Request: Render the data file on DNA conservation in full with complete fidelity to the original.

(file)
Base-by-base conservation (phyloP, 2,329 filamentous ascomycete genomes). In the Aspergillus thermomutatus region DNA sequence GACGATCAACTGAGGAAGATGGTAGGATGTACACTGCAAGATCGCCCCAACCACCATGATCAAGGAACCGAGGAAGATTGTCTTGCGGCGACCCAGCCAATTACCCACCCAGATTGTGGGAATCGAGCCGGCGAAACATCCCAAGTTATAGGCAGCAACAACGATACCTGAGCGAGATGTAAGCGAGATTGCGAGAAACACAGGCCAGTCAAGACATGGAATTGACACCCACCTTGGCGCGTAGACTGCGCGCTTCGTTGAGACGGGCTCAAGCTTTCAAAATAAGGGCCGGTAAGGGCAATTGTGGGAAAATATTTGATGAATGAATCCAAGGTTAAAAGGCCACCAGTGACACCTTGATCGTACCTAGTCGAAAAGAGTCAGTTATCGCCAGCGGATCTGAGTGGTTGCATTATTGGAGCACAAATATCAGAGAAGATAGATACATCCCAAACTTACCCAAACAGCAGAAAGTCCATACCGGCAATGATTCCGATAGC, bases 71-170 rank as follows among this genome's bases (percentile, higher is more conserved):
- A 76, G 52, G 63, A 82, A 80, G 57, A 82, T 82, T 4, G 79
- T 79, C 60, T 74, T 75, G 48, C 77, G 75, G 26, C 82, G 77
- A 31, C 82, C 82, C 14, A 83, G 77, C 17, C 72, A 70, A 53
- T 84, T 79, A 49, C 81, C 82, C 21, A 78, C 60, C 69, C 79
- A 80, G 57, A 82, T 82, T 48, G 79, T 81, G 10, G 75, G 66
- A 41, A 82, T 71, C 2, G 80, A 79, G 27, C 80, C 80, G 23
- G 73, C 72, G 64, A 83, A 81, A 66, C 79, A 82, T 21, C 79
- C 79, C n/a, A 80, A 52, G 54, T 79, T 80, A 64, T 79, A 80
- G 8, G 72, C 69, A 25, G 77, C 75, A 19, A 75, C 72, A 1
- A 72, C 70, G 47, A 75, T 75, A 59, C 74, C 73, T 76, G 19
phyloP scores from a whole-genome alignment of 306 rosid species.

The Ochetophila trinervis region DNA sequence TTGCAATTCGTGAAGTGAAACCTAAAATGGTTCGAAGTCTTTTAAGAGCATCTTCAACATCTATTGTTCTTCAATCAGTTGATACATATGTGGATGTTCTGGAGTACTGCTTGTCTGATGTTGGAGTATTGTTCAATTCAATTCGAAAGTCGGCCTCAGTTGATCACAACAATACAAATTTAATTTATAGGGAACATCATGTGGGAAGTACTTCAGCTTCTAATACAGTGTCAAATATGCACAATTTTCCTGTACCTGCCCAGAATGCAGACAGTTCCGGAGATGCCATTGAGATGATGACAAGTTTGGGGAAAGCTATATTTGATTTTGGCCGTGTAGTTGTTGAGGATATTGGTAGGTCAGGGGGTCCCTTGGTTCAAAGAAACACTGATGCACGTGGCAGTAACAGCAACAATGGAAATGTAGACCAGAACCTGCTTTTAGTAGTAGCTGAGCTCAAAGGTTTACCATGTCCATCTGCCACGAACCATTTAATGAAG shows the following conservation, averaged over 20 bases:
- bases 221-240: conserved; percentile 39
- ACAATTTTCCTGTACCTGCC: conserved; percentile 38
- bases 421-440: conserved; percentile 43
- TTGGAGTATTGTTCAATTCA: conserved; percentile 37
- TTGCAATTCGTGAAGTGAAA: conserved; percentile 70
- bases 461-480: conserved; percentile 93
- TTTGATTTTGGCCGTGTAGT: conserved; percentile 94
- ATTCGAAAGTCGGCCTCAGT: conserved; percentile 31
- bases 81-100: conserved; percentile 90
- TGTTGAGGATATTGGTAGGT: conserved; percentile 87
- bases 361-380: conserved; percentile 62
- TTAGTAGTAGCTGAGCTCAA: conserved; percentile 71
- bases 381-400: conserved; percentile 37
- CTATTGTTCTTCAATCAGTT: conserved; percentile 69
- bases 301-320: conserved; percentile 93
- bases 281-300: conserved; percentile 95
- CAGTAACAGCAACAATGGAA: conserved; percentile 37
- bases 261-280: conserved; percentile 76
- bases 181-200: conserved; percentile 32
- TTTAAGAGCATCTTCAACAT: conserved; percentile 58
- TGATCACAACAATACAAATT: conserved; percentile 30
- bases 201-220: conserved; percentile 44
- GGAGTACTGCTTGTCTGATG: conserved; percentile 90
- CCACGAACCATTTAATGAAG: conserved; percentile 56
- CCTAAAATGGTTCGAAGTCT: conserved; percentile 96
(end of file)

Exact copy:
Base-by-base conservation (phyloP, 2,329 filamentous ascomycete genomes). In the Aspergillus thermomutatus region DNA sequence GACGATCAACTGAGGAAGATGGTAGGATGTACACTGCAAGATCGCCCCAACCACCATGATCAAGGAACCGAGGAAGATTGTCTTGCGGCGACCCAGCCAATTACCCACCCAGATTGTGGGAATCGAGCCGGCGAAACATCCCAAGTTATAGGCAGCAACAACGATACCTGAGCGAGATGTAAGCGAGATTGCGAGAAACACAGGCCAGTCAAGACATGGAATTGACACCCACCTTGGCGCGTAGACTGCGCGCTTCGTTGAGACGGGCTCAAGCTTTCAAAATAAGGGCCGGTAAGGGCAATTGTGGGAAAATATTTGATGAATGAATCCAAGGTTAAAAGGCCACCAGTGACACCTTGATCGTACCTAGTCGAAAAGAGTCAGTTATCGCCAGCGGATCTGAGTGGTTGCATTATTGGAGCACAAATATCAGAGAAGATAGATACATCCCAAACTTACCCAAACAGCAGAAAGTCCATACCGGCAATGATTCCGATAGC, bases 71-170 rank as follows among this genome's bases (percentile, higher is more conserved):
- A 76, G 52, G 63, A 82, A 80, G 57, A 82, T 82, T 4, G 79
- T 79, C 60, T 74, T 75, G 48, C 77, G 75, G 26, C 82, G 77
- A 31, C 82, C 82, C 14, A 83, G 77, C 17, C 72, A 70, A 53
- T 84, T 79, A 49, C 81, C 82, C 21, A 78, C 60, C 69, C 79
- A 80, G 57, A 82, T 82, T 48, G 79, T 81, G 10, G 75, G 66
- A 41, A 82, T 71, C 2, G 80, A 79, G 27, C 80, C 80, G 23
- G 73, C 72, G 64, A 83, A 81, A 66, C 79, A 82, T 21, C 79
- C 79, C n/a, A 80, A 52, G 54, T 79, T 80, A 64, T 79, A 80
- G 8, G 72, C 69, A 25, G 77, C 75, A 19, A 75, C 72, A 1
- A 72, C 70, G 47, A 75, T 75, A 59, C 74, C 73, T 76, G 19
phyloP scores from a whole-genome alignment of 306 rosid species.

The Ochetophila trinervis region DNA sequence TTGCAATTCGTGAAGTGAAACCTAAAATGGTTCGAAGTCTTTTAAGAGCATCTTCAACATCTATTGTTCTTCAATCAGTTGATACATATGTGGATGTTCTGGAGTACTGCTTGTCTGATGTTGGAGTATTGTTCAATTCAATTCGAAAGTCGGCCTCAGTTGATCACAACAATACAAATTTAATTTATAGGGAACATCATGTGGGAAGTACTTCAGCTTCTAATACAGTGTCAAATATGCACAATTTTCCTGTACCTGCCCAGAATGCAGACAGTTCCGGAGATGCCATTGAGATGATGACAAGTTTGGGGAAAGCTATATTTGATTTTGGCCGTGTAGTTGTTGAGGATATTGGTAGGTCAGGGGGTCCCTTGGTTCAAAGAAACACTGATGCACGTGGCAGTAACAGCAACAATGGAAATGTAGACCAGAACCTGCTTTTAGTAGTAGCTGAGCTCAAAGGTTTACCATGTCCATCTGCCACGAACCATTTAATGAAG shows the following conservation, averaged over 20 bases:
- bases 221-240: conserved; percentile 39
- ACAATTTTCCTGTACCTGCC: conserved; percentile 38
- bases 421-440: conserved; percentile 43
- TTGGAGTATTGTTCAATTCA: conserved; percentile 37
- TTGCAATTCGTGAAGTGAAA: conserved; percentile 70
- bases 461-480: conserved; percentile 93
- TTTGATTTTGGCCGTGTAGT: conserved; percentile 94
- ATTCGAAAGTCGGCCTCAGT: conserved; percentile 31
- bases 81-100: conserved; percentile 90
- TGTTGAGGATATTGGTAGGT: conserved; percentile 87
- bases 361-380: conserved; percentile 62
- TTAGTAGTAGCTGAGCTCAA: conserved; percentile 71
- bases 381-400: conserved; percentile 37
- CTATTGTTCTTCAATCAGTT: conserved; percentile 69
- bases 301-320: conserved; percentile 93
- bases 281-300: conserved; percentile 95
- CAGTAACAGCAACAATGGAA: conserved; percentile 37
- bases 261-280: conserved; percentile 76
- bases 181-200: conserved; percentile 32
- TTTAAGAGCATCTTCAACAT: conserved; percentile 58
- TGATCACAACAATACAAATT: conserved; percentile 30
- bases 201-220: conserved; percentile 44
- GGAGTACTGCTTGTCTGATG: conserved; percentile 90
- CCACGAACCATTTAATGAAG: conserved; percentile 56
- CCTAAAATGGTTCGAAGTCT: conserved; percentile 96